In 2008, HP (now part of the newly split-off HPE) bought Electronic Data Systems (EDS) for $13.9 billion, a massive amount for what at the time was one of the biggest IT services players in the market space, behind IBM. This was whilst HP’s services division languished in fifth place, behind both Accenture and Fujitsu.
At the time of the deal, it was said that it was too big a merger: a little bit like a whitebait eating a whale. The power of the deal was obvious. HP as an IT services player was catapulted to second place in revenue. It was generally thought to be a good deal, as the majority of the heavy lifting to transform EDS had already been done by the management team led by Michael Jordan.
Over the last couple of weeks, I have been thinking about costs relating to a building a new virtualization-based data center. “What?” I hear you say. “Everywhere is virtualized—there is no such thing as a greenfield site anymore!” I would have said that myself, but in the last month I have come across three, one of which is a company worth over a billion pounds.
During a conversation I had with that company, they informed me that they were going to use a certain vendor for their hypervisor, because it was cheaper. This got me thinking: how much cheaper is it, really? As a result, this is the first in a series of articles looking at a generic cost breakdown for a general-purpose virtualization infrastructure.
In a shock announcement on Wednesday, Martin Casado announced that he was leaving VMware’s Networking and Security business unit, the group that owns the NSX product, to join the venture capitalist firm Andreessen Horowitz as a general partner. Casado was co-founder and CTO of Nicira, the network company that VMware brought for $1.2 billion in 2012.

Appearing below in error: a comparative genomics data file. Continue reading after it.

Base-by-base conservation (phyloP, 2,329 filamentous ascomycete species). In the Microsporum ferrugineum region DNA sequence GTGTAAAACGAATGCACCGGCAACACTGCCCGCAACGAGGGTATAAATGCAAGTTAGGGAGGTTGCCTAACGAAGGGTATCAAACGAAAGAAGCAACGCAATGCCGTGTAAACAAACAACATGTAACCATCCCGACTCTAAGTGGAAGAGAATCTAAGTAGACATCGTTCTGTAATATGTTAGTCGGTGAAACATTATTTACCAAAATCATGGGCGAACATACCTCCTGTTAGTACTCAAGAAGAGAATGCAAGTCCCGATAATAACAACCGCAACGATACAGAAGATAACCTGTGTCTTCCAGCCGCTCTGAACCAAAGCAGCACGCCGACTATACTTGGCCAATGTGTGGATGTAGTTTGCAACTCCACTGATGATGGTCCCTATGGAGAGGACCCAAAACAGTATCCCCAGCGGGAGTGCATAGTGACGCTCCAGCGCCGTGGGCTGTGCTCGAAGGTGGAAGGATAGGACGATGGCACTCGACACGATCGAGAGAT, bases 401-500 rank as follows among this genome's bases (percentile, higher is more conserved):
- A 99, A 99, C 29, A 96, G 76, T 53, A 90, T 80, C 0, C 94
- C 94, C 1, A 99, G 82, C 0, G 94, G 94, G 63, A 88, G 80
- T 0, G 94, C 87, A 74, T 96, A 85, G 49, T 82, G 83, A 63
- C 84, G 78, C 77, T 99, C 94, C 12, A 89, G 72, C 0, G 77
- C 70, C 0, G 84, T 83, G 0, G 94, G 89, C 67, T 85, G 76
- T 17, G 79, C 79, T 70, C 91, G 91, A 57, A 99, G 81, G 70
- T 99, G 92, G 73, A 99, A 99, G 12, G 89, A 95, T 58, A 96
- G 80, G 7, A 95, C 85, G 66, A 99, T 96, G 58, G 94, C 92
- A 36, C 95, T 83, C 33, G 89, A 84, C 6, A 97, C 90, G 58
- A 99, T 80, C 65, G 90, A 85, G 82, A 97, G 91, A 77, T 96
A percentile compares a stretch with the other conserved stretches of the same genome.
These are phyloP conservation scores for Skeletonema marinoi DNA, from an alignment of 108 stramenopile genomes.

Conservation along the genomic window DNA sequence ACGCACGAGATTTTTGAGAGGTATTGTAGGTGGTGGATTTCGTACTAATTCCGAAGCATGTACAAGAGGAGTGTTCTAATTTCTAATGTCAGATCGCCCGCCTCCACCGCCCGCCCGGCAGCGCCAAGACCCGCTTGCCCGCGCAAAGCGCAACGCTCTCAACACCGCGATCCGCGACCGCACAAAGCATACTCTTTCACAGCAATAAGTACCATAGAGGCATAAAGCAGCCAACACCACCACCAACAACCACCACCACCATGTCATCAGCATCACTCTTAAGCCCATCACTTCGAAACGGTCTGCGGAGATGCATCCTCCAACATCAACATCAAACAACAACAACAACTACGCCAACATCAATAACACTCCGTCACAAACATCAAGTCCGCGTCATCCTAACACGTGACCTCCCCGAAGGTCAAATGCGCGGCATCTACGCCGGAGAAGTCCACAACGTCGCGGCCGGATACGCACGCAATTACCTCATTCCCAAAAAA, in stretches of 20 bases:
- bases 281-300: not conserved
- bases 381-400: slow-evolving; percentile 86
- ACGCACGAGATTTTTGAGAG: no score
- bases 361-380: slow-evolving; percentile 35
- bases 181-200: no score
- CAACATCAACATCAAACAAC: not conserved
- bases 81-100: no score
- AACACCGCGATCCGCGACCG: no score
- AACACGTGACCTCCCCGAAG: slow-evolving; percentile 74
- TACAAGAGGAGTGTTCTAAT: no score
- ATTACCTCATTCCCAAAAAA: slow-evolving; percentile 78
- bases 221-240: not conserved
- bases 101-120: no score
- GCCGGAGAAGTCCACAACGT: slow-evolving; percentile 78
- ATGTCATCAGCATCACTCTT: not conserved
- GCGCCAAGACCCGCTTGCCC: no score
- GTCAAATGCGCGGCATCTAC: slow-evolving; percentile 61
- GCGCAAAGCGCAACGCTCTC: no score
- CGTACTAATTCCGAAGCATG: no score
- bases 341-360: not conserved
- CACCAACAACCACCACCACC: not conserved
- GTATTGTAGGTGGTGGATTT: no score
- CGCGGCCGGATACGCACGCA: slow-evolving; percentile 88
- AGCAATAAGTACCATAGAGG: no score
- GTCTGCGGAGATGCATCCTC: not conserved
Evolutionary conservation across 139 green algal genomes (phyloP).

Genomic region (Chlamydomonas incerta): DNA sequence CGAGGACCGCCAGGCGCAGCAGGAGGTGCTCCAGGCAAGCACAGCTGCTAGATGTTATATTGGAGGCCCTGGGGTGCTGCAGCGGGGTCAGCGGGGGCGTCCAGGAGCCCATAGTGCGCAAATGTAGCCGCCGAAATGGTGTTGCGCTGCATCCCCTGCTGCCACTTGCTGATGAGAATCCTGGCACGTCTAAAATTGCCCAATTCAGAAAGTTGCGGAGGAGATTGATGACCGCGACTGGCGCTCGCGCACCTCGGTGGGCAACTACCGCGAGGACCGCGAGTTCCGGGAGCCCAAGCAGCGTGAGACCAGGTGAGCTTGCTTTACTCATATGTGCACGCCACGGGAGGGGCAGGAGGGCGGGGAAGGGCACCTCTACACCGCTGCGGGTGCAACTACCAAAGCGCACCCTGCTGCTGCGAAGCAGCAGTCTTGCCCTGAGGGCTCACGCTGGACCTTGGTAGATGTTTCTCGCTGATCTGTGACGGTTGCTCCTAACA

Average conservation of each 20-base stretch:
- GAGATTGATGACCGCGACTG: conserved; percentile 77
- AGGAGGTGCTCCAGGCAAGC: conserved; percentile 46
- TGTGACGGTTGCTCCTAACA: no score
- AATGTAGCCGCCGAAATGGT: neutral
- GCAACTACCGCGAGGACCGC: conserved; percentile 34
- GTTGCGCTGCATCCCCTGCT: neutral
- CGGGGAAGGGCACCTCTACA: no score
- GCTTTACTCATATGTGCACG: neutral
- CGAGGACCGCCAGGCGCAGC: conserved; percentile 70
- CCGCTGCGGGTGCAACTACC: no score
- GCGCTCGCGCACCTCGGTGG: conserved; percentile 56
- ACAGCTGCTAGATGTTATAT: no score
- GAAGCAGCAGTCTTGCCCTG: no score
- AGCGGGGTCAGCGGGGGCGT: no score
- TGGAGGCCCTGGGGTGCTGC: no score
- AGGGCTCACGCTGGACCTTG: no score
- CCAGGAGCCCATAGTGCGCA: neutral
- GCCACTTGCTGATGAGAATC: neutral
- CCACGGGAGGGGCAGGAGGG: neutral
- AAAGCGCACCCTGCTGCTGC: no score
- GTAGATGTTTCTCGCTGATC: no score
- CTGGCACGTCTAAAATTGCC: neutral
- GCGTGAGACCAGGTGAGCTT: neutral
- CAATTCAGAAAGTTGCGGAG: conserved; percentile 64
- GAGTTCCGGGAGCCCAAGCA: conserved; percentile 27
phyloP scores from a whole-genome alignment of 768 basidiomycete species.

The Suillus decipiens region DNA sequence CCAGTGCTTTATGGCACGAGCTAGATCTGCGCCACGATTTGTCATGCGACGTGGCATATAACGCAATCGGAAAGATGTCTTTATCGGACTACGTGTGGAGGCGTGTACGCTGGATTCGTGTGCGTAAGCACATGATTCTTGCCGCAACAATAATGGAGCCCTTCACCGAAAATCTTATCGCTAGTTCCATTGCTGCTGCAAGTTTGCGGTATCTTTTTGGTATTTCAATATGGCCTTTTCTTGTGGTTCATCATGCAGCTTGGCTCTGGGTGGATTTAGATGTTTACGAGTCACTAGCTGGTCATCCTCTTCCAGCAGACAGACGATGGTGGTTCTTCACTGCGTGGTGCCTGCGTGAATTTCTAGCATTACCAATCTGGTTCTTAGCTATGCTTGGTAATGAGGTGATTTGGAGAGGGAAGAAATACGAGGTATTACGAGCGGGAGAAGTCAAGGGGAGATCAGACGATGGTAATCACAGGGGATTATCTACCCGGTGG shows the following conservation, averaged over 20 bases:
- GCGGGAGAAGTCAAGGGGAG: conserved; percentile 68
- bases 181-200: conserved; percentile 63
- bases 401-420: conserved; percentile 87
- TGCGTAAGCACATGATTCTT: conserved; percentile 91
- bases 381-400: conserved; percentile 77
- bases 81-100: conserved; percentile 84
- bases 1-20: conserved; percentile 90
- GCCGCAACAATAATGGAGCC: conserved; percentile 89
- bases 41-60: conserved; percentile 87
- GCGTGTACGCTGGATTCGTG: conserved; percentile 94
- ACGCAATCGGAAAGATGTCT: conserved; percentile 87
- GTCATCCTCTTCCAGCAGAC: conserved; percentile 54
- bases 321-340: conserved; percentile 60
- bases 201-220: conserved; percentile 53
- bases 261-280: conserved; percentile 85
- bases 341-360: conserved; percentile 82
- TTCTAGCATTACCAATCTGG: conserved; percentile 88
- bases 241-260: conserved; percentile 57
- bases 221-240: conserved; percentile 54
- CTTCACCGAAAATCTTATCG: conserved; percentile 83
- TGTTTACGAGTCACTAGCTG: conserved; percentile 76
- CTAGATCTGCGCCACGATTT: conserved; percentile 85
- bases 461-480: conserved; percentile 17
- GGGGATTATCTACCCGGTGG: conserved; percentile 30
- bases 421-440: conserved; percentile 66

This closes the circle for Martin, whose first institutional investor at Nicira was Andreessen Horowitz. Ben Horowitz of the company served on Nicira’s board and acted as Casado’s business mentor.
Will Casado make a good venture capitalist? That remains to be seen, but I think he has a very good grounding and understands the culture of Andreessen Horowitz. The firm tends to like partners who have walked the walk, in terms of living the startup life. This, coupled with the firm’s history with Casado, makes it a good fit.
In fact that Casado did not jump ship when VMware purchased Nicira and became the general manager of VMware’s Networking and Security business unit has filled out his business credentials, especially after taking the unit from a standing start to a $600M run rate.
On February 10, 2016, VMware announced VSAN v6.2. This is the forth generation of its flagship software-defined storage (SDS) product to be released. At the time of the release, VMware announced that it has more than 3,000 customers running the products; that is quite a number.
Now, to me, it is a misnomer for this to have been given a minor release notation, as there are a slew of new features, some of which are more than worthy of a major release cycle. I will examine the major ones in this article.